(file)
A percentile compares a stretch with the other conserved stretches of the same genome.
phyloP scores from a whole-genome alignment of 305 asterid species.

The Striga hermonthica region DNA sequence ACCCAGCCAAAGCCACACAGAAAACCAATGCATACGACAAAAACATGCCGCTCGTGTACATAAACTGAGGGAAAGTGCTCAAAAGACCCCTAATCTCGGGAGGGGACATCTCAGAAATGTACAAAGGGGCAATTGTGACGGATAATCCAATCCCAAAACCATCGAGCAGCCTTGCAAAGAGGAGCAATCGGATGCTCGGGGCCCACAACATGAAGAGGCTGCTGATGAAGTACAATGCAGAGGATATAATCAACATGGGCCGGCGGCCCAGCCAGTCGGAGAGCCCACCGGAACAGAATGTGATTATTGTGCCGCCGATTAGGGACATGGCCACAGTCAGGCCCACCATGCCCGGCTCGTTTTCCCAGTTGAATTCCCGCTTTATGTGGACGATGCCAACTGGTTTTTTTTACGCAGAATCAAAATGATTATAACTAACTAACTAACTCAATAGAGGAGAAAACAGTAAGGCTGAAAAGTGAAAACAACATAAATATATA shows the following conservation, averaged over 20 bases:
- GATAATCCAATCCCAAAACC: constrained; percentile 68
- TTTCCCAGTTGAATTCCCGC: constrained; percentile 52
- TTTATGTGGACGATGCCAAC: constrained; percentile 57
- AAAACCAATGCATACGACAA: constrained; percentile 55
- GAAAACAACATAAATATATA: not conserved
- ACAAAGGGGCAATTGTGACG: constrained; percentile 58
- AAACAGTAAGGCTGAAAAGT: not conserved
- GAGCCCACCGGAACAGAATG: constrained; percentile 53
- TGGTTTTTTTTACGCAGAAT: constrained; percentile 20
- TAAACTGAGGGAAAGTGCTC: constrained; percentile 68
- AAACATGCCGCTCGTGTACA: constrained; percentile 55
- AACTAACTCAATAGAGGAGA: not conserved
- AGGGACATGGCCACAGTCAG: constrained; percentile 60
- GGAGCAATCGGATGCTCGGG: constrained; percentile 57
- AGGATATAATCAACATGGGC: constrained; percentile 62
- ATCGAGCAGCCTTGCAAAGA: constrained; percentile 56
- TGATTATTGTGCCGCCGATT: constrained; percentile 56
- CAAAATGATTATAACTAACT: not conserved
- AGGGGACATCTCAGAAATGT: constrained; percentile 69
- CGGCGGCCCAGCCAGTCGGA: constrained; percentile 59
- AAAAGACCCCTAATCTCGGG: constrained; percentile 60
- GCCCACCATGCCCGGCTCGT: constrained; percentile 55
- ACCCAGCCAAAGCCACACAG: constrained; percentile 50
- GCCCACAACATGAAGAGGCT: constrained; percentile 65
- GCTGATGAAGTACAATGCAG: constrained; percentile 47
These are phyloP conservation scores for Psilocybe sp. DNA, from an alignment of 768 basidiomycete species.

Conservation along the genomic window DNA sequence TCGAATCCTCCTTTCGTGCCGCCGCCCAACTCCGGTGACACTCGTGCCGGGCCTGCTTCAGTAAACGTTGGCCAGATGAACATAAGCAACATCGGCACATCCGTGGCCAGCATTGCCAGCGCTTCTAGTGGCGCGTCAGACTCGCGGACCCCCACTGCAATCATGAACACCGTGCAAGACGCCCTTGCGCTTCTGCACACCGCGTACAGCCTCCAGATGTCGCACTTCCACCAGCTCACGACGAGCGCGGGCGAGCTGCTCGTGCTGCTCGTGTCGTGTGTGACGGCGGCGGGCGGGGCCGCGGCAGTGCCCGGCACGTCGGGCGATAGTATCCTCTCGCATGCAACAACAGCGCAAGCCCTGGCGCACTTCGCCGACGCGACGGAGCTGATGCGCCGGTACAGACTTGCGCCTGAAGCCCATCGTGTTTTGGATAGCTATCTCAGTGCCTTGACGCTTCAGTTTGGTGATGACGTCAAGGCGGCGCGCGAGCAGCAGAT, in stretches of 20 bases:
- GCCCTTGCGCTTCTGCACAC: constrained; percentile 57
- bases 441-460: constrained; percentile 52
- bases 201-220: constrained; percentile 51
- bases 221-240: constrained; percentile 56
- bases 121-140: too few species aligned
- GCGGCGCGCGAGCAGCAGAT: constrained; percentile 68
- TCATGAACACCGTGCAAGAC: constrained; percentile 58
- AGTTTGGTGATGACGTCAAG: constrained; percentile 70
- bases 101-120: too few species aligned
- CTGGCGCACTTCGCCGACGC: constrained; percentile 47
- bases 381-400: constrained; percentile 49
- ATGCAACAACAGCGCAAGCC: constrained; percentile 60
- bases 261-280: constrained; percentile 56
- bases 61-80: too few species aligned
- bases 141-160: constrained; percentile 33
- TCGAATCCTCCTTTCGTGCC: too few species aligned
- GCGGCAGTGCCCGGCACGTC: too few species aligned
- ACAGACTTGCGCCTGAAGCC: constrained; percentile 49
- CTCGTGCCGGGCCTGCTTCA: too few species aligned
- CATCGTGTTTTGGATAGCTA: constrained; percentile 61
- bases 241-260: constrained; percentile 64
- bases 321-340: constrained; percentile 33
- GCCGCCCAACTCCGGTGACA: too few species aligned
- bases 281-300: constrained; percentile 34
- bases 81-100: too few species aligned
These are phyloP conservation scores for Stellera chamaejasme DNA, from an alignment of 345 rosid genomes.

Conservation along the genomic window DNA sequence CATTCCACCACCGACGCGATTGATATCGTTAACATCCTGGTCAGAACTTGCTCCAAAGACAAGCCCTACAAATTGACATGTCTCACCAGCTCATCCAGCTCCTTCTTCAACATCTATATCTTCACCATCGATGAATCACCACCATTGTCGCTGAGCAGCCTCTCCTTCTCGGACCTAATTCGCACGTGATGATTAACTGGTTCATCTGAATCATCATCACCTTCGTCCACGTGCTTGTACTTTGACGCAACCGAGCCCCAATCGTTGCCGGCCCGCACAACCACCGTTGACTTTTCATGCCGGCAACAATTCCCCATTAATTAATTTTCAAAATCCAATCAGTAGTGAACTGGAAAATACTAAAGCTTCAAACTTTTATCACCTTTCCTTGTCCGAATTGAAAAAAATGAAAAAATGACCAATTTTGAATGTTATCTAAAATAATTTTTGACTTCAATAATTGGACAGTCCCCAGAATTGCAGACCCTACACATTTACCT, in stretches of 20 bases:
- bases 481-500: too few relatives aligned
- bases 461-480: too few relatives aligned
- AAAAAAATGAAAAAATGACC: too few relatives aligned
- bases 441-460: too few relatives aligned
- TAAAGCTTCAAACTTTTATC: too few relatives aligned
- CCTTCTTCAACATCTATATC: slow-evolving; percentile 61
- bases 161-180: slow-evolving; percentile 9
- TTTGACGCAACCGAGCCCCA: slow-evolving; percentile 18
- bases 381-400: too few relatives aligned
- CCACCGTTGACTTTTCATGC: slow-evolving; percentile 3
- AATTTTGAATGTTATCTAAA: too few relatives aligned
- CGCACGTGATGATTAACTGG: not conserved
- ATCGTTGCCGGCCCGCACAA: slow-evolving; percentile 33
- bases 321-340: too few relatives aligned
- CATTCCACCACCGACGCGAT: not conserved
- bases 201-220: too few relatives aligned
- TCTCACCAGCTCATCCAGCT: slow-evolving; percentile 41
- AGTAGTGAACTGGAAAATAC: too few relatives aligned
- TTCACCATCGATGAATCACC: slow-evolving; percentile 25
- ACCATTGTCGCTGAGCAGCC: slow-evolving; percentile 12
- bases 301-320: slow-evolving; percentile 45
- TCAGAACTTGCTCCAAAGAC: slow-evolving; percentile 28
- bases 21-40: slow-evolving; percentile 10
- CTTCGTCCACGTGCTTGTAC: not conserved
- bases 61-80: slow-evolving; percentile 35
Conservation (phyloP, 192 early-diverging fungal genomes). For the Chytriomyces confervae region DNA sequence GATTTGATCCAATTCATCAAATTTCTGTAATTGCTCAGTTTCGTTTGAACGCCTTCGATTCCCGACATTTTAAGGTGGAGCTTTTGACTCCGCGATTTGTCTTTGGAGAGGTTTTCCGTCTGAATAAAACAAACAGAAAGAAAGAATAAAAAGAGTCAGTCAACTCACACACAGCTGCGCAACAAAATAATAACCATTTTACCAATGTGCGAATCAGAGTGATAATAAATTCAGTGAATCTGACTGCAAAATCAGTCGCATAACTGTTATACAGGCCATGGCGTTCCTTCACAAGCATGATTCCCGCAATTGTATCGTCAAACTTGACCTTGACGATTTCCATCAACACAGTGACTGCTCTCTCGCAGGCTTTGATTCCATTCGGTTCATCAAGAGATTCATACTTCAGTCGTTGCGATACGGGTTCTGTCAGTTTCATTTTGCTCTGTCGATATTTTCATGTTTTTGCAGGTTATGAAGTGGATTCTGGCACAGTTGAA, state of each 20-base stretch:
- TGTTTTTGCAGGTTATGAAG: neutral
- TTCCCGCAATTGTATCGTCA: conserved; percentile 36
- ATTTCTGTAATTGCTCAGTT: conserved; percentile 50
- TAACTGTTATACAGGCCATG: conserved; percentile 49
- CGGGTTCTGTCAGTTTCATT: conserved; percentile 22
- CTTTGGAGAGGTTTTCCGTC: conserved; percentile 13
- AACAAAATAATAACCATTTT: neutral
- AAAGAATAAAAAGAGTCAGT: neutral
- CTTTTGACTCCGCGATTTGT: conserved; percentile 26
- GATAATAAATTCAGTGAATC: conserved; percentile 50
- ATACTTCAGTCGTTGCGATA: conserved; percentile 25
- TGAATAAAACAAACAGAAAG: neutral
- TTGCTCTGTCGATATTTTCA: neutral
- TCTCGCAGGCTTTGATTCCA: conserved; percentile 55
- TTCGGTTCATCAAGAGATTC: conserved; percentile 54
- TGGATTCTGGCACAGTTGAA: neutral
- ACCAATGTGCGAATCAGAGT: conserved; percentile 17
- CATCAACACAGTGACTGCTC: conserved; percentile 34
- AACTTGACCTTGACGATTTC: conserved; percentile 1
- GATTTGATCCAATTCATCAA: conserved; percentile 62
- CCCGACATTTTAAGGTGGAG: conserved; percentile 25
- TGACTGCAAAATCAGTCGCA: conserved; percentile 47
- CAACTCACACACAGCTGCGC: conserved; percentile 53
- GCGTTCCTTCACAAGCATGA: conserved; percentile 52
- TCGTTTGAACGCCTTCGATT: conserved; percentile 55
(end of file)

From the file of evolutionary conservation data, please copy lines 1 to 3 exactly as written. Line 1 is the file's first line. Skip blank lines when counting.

A percentile compares a stretch with the other conserved stretches of the same genome.
phyloP scores from a whole-genome alignment of 305 asterid species.

The Striga hermonthica region DNA sequence ACCCAGCCAAAGCCACACAGAAAACCAATGCATACGACAAAAACATGCCGCTCGTGTACATAAACTGAGGGAAAGTGCTCAAAAGACCCCTAATCTCGGGAGGGGACATCTCAGAAATGTACAAAGGGGCAATTGTGACGGATAATCCAATCCCAAAACCATCGAGCAGCCTTGCAAAGAGGAGCAATCGGATGCTCGGGGCCCACAACATGAAGAGGCTGCTGATGAAGTACAATGCAGAGGATATAATCAACATGGGCCGGCGGCCCAGCCAGTCGGAGAGCCCACCGGAACAGAATGTGATTATTGTGCCGCCGATTAGGGACATGGCCACAGTCAGGCCCACCATGCCCGGCTCGTTTTCCCAGTTGAATTCCCGCTTTATGTGGACGATGCCAACTGGTTTTTTTTACGCAGAATCAAAATGATTATAACTAACTAACTAACTCAATAGAGGAGAAAACAGTAAGGCTGAAAAGTGAAAACAACATAAATATATA shows the following conservation, averaged over 20 bases: